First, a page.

Our Story

In 1999, Janet Novinger sustained two brain traumas back to back. This started a long journey of life with Traumatic Brain Injury (TBI): a journey of survival, learning how to function, and ultimately learning how to live with a changed brain and body.

Janet yearned for the support of others going through the same thing and promised herself that when she was able, she would create the kind of support group that would she needed early in her journey with brain injury.

In 2005, Janet created the Wallingford Brain Injury Support Group.  The group has met monthly ever since in central Seattle, with a 2-year migration to Zoom during the COVID crisis. The group’s purpose, from the beginning, has been to create a space for people living with brain injury to give and receive support to/from each other.

As Janet moved forward in living with brain injury, she realized that the things that helped her live with a better quality of life were simply not being offered.  That is when she started expanding the support group with programs that provided practical support to those living with brain injury.  

In 2010, the support group started offering weekly yoga classes for people living with brain injury.  With no funds to pay for the classes, Janet wrote a grant to the State of Washington and, after it was granted, hired a teacher who specialized in adaptive yoga. The effects of this weekly class were so profound that Janet trained as a certified yoga instructor, with a specialty in adaptive yoga. She has been teaching the weekly class since 2016.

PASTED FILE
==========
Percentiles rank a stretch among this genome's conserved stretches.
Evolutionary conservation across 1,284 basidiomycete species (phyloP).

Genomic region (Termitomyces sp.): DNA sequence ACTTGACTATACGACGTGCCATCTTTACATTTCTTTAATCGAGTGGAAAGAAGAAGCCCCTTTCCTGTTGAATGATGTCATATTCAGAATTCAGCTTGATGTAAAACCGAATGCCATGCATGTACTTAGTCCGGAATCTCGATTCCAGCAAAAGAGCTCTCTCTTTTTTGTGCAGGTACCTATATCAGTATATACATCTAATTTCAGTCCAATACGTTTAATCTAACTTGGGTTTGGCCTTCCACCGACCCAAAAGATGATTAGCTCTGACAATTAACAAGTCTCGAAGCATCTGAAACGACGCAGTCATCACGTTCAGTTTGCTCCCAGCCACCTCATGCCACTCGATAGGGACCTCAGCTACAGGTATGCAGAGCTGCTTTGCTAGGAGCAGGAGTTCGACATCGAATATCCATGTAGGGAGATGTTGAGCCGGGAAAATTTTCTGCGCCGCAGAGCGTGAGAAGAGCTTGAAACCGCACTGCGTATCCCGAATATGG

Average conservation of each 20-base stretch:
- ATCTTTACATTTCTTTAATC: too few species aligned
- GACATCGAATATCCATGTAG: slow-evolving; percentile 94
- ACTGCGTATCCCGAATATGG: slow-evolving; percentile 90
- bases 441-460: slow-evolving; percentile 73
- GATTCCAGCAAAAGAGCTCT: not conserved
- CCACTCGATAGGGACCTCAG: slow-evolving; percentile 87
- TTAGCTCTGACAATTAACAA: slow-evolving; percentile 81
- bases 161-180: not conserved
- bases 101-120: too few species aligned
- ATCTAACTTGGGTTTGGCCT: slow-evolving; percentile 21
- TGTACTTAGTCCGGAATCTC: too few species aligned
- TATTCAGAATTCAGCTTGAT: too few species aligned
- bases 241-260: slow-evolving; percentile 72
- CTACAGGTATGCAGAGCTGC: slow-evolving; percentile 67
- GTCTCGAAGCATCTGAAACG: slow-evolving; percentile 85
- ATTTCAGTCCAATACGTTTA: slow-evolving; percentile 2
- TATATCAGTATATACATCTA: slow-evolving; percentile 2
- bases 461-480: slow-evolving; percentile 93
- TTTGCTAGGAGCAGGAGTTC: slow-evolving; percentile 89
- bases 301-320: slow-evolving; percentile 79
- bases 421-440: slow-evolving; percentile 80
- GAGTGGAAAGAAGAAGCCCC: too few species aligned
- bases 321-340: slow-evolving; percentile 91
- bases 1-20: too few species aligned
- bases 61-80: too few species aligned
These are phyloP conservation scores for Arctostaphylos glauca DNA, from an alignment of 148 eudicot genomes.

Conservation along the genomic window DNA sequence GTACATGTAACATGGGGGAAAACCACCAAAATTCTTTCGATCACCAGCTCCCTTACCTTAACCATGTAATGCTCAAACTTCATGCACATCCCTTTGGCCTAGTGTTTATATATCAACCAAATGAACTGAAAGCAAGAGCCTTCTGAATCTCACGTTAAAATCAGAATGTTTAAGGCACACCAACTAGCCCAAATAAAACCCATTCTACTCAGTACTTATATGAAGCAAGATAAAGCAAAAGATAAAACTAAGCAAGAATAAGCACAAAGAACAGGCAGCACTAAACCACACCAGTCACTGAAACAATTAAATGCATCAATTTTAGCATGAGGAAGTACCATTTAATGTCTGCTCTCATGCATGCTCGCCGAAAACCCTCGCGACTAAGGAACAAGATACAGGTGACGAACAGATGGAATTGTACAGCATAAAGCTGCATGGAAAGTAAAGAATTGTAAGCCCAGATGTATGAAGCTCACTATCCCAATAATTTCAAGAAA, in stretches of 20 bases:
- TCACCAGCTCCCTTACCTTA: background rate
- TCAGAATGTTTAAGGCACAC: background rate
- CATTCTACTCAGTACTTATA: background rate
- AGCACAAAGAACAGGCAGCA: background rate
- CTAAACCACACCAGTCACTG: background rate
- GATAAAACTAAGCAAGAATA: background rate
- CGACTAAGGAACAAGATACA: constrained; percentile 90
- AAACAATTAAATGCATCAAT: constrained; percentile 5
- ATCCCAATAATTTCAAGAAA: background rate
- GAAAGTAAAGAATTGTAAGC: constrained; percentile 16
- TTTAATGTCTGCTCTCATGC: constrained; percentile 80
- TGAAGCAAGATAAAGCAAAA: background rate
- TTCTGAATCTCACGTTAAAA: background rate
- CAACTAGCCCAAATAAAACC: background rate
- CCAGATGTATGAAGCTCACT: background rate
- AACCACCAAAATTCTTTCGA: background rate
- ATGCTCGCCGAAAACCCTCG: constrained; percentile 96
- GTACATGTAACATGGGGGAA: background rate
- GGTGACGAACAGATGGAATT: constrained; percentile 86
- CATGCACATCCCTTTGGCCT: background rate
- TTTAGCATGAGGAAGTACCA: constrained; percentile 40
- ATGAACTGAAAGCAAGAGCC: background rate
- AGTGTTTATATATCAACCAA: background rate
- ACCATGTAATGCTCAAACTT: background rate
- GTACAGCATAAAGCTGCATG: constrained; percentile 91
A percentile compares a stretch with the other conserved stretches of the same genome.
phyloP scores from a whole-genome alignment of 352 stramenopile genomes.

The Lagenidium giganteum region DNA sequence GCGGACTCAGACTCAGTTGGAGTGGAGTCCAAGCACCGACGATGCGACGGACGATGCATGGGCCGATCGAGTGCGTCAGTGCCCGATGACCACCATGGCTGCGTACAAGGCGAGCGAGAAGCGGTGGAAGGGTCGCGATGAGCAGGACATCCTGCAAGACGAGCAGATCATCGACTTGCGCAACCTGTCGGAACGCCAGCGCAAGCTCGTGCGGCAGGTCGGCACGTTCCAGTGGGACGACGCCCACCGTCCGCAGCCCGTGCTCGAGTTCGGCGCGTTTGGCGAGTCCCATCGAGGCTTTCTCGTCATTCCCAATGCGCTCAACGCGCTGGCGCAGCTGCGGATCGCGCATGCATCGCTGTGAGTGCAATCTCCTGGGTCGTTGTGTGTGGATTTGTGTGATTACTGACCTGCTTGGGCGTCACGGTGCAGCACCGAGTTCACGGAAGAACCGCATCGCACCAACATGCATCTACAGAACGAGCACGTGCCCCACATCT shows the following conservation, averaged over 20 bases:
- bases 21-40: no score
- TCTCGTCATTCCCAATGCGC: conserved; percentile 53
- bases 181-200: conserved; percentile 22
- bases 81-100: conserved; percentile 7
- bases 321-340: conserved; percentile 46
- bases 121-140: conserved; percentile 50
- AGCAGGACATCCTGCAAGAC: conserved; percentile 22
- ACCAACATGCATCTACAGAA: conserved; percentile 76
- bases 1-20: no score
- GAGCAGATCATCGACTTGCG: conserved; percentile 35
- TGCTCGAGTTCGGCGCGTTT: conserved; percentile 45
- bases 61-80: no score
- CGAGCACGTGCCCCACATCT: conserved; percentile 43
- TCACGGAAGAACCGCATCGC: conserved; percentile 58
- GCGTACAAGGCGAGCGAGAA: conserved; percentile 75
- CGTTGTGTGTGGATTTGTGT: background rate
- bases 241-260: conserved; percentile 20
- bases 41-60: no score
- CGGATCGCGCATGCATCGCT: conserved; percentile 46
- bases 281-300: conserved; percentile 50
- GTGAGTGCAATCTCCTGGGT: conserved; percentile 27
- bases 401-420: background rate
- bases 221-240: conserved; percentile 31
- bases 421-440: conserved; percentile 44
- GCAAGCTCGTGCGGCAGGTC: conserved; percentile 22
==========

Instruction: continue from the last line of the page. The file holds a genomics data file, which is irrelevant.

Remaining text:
Programs that followed included Creative Expressions crafts, goal-accountability programs, and personal futures planning class.  All of these peer-powered programs build community, create support networks, and focus on how to realize the best possible recovery from brain injury. 

After running programs for ten years, Janet began to see their impact as she watched her brain injury community flourish. Her vision expanded to include a dedicated physical space that would offer programs to those living with brain injury and serve as a back-to-work program for those who were ready to build new vocational skills. Ultimately this space would offer services for all community members, providing a way for the community at large to interact, gain awareness, and support those living with brain injury.

To help her realize this vision, Janet formed an Advisory Committee to explore the possibility of creating a 501(c) (3) corporation and create a name and coherent organization for the vision she was holding…  In early 2021, this committee transitioned to a formal board of directors and in May of that year, Imaginal Network incorporated as a Washington State non-profit corporation.  

Imaginal Network draws its name from the butterfly’s final stage, the imaginal stage, when the caterpillar in its cocoon reorganizes itself and becomes something completely different.